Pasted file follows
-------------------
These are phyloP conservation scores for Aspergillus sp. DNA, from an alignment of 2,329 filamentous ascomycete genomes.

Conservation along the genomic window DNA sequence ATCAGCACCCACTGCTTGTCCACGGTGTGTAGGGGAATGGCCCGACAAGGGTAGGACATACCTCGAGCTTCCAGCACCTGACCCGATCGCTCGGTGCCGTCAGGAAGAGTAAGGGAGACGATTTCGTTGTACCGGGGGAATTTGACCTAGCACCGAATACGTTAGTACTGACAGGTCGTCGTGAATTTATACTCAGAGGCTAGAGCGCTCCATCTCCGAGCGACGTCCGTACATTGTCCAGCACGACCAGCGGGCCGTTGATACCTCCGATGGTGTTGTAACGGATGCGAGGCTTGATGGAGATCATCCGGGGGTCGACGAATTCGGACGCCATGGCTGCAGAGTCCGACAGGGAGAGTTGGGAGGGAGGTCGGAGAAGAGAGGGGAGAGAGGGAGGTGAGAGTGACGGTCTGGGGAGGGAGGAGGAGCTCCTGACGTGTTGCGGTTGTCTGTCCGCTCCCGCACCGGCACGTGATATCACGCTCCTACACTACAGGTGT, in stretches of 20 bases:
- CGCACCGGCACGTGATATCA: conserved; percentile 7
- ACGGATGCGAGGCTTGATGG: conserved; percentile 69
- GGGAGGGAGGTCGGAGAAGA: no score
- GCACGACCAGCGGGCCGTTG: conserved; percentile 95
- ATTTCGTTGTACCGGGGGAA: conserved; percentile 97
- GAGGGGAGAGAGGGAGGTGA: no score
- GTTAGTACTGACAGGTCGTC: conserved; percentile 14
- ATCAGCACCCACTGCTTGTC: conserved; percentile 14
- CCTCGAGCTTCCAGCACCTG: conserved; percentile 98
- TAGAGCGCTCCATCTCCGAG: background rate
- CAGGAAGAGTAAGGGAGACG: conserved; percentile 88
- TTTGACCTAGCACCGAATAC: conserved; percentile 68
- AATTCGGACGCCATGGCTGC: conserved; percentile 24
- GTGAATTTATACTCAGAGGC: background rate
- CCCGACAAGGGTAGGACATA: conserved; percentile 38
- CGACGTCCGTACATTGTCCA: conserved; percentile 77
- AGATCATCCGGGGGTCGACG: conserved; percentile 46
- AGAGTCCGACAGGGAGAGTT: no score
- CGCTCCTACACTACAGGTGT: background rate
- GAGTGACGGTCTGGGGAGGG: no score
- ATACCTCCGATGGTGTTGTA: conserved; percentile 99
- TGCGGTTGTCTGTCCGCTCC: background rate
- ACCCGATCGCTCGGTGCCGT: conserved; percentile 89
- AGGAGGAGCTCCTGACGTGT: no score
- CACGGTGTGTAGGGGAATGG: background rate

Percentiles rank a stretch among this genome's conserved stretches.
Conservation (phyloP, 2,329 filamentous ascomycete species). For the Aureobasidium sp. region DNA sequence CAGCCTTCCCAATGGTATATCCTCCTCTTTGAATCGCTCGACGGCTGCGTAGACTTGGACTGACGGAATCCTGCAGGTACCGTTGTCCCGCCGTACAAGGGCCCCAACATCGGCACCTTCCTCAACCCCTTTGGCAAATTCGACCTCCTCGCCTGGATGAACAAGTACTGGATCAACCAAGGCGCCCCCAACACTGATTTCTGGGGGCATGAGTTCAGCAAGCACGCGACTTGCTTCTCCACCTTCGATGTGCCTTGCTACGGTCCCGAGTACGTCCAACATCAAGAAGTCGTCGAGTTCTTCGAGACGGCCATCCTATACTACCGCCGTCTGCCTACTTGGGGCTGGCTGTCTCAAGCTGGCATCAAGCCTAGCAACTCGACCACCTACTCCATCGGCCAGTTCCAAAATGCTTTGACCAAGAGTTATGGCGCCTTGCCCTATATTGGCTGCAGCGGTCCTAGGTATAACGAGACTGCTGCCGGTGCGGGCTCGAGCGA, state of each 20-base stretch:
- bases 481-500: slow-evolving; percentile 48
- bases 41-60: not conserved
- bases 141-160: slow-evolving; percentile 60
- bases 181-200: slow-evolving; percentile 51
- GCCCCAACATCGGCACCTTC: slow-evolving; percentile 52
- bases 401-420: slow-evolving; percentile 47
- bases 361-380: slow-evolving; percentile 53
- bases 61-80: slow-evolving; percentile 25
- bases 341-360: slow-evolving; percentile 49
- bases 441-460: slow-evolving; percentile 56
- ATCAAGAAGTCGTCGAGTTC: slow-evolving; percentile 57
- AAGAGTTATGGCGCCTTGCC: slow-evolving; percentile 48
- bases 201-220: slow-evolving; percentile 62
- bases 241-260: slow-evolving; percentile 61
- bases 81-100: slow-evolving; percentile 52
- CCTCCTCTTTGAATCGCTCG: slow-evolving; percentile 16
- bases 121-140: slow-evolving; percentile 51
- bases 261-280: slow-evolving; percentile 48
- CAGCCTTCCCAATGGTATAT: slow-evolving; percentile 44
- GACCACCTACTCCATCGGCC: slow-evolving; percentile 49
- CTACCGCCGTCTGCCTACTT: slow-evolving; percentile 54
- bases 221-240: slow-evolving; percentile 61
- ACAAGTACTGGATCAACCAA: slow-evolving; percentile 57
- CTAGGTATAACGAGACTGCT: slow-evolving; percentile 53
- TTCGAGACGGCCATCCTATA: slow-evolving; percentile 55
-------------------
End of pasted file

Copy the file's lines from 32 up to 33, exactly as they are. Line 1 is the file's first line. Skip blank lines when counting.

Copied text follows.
- bases 141-160: slow-evolving; percentile 60
- bases 181-200: slow-evolving; percentile 51